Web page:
Christo Wiese. Picture: RUVAN BOSHOFF
Christo Wiese. Picture: RUVAN BOSHOFF

The upcoming release of interim results by small investment counter Stellar Capital Partners (SCP) will be keenly awaited by deep-value investors.

SCP is a curious mix of investments and, at this moment, it’s difficult to glean any strategic motive — other than an unlocking of the deeply discounted value of the portfolio.

SCP is mainly centred on a 48.8% stake in fund manager Prescient, 100% of security technology manufacturer Amecor and 56.8% of JSE-listed Torre Industries.

There is also a 48.9% stake in electronics manufacturer Tellumat, 100% ownership of small asset manager Cadiz, a 60% holding in Praxis Financial Services, full ownership of Stellar Specialised Lending and Stellar Credit, as well as small positions in health technology ventures LifeQ and Tictrac.

According to SCP’s website, the updated sum-of-the-parts valuation — taking into account the latest Torre share price — is estimated at about 113c/share.

That means the SCP share price is offering a discount of more than 50% on the sum-of-the-parts valuation.

Looked at another way, the ruling share price — inferring a market value of about R570m — is considerably less than the R697m paid to snag an influential stake in Prescient.

The problem for SCP is that it is fully invested with a preference share liability, owed mostly to significant shareholder (and much diminished retail tycoon) Christo Wiese, of R569m. There is also a bridging facility of R100m.

The preference shares mature at the end of May next year and bridge funding arrangements matured at the end of last year. Understandably the SCP board has been "actively engaging its shareholders, funders and other stakeholders to secure a sustainable capital structure".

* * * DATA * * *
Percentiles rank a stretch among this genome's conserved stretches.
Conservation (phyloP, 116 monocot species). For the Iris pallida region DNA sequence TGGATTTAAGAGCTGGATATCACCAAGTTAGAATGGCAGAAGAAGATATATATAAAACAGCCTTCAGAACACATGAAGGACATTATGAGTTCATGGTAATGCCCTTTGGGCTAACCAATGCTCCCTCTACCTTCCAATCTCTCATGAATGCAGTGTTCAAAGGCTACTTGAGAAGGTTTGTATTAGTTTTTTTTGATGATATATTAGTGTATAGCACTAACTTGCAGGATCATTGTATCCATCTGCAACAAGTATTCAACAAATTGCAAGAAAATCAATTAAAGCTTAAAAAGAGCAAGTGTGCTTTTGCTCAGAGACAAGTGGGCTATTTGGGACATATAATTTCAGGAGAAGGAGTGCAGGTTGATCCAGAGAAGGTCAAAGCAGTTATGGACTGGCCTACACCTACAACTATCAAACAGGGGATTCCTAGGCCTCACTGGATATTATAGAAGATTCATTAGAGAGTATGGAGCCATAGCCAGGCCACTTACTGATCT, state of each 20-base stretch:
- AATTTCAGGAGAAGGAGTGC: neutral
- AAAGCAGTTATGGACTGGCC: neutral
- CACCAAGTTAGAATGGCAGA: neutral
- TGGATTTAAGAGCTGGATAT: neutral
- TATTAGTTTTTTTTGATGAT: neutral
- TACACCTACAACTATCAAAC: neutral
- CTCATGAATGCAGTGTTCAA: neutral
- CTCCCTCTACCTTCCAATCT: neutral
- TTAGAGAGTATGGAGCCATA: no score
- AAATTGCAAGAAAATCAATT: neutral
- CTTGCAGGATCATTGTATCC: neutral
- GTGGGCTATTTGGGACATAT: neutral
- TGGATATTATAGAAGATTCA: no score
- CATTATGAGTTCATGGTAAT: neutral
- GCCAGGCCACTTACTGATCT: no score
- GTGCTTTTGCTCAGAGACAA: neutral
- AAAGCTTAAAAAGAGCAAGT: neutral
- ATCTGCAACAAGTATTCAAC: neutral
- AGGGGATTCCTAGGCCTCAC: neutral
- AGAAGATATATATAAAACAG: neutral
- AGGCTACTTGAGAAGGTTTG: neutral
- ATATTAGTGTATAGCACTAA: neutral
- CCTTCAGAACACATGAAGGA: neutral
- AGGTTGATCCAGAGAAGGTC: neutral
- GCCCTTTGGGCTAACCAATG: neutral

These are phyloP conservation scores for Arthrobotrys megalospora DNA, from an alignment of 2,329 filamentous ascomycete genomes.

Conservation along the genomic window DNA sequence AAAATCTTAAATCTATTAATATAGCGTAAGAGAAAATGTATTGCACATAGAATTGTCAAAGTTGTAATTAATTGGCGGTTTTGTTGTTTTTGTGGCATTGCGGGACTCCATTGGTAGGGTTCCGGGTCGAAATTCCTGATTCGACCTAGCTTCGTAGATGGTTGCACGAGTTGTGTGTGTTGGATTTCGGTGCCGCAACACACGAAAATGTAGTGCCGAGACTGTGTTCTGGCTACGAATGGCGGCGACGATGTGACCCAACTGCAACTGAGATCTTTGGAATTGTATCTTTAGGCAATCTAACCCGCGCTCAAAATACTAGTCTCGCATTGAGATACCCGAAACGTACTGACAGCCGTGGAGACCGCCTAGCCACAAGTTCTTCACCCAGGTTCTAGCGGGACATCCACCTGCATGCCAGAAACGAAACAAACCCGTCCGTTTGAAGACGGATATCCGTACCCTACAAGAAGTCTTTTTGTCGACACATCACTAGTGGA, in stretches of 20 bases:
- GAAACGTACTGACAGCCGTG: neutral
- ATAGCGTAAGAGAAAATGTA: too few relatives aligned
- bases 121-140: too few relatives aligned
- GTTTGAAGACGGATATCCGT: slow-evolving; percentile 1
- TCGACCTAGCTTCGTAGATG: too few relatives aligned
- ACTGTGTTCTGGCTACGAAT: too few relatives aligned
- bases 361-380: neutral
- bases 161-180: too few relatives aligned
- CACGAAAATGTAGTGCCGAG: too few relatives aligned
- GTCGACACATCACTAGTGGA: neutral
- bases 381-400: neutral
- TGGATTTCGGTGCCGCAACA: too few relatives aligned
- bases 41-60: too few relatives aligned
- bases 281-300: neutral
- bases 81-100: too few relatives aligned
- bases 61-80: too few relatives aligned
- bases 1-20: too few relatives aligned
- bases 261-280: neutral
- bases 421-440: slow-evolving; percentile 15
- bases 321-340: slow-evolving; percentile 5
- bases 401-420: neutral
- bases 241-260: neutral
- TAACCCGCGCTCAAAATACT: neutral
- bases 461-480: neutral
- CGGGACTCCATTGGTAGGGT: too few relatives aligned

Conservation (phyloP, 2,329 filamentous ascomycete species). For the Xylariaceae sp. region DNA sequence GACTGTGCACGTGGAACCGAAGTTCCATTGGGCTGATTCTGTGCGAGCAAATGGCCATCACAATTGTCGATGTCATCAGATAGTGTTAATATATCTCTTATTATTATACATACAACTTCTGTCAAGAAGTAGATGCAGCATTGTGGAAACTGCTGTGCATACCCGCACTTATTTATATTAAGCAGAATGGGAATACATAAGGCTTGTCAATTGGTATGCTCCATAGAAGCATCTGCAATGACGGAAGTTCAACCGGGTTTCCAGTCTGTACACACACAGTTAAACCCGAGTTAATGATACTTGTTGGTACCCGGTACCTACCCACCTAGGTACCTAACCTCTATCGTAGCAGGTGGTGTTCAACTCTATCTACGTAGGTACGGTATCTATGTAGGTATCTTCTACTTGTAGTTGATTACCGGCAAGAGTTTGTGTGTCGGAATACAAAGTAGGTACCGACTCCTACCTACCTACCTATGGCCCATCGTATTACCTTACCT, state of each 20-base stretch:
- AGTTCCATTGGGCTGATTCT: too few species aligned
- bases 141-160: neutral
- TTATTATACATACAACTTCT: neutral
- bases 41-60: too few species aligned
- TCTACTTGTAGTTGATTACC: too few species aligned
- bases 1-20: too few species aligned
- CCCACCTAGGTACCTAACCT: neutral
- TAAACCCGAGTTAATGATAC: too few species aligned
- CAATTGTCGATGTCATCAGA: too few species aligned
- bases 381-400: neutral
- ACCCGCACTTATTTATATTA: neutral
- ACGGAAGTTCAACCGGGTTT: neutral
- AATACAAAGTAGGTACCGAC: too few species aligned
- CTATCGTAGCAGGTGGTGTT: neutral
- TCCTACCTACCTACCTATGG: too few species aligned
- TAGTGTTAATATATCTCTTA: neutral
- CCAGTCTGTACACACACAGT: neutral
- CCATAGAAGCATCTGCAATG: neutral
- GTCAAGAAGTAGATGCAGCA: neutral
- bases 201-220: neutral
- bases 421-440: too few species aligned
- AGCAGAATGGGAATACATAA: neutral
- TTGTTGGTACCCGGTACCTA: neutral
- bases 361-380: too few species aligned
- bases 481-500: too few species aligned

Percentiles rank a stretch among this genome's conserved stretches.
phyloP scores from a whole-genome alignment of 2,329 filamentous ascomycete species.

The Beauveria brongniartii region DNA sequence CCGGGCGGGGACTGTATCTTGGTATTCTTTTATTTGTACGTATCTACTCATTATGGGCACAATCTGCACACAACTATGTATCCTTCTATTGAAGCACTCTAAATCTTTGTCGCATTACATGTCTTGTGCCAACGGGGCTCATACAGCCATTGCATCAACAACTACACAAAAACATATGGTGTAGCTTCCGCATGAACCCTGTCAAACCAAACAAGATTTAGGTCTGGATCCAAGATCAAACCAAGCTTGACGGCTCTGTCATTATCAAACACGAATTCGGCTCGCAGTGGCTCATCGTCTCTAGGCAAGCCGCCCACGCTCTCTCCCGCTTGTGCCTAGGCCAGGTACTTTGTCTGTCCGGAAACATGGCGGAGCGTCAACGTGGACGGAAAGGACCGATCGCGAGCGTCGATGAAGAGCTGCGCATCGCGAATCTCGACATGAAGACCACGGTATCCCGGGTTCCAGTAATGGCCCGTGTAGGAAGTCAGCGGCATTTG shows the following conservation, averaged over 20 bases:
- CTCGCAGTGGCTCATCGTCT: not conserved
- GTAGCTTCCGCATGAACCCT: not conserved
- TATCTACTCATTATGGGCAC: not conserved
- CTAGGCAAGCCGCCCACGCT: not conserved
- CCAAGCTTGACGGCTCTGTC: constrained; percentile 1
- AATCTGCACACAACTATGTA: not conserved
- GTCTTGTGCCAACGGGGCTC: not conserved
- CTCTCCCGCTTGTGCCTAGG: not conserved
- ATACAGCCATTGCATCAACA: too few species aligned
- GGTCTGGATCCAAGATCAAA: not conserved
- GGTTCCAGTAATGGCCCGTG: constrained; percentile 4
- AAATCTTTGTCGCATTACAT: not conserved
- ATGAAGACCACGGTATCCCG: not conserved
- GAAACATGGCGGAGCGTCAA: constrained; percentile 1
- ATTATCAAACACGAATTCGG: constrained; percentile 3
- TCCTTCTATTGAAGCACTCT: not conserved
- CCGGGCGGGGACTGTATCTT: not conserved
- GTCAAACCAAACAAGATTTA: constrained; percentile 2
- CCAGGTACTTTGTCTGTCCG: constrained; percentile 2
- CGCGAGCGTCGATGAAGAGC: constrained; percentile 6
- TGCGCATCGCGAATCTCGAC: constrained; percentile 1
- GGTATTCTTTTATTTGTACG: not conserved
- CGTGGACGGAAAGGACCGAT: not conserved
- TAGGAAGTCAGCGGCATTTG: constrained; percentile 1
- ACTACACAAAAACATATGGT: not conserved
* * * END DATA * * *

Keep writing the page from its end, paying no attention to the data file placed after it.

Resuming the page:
There are a few options available. SCP could veer strategically towards financial services, building a hub around the perennially profitable Prescient and broadening the other financial services interests.

A focus on financial services might also offer Wiese a solution in restructuring his property company, Tradehold. Tradehold recently opted not to reverse its small financial services assets — Reward in the UK and Mettle in SA — into suspended listing VestIN. Reward and Mettle could be ushered towards SCP, adding some scale and diversity to the financial services hub.

However, such a move may be premised on SCP selling off its "industrial" interests. Amecor, which appears to be as profitable as ever, probably won’t be short of suitors.

But selling the controlling stake in Torre, which is still in the throes of recovery, and the large stake in the underwhelming Tellumat for a decent price could be an arduous task in the prevailing economic climate.

Another option is selling the jewel. Depending on how desperate shareholders and backers are about the settlement of preference share and loan liabilities, there might well be a friendly reception to parties keen on buying Prescient.

There are a number of ambitious fund management outfits that might be keen to snatch a well-managed, midsized operation like Prescient.

How happily the company sits in the Stellar stable is not clear.

Prescient management may even be tempted to buy out Stellar’s stake.

Of course, one might also note that Bidvest Bank’s recent surprise acquisition of boutique asset manager Cannon from financial services group Peregrine. If Bidvest is serious about building a meaningful niche in fund management, then perhaps Prescient (with R83bn assets under management at last count) might be of interest too?

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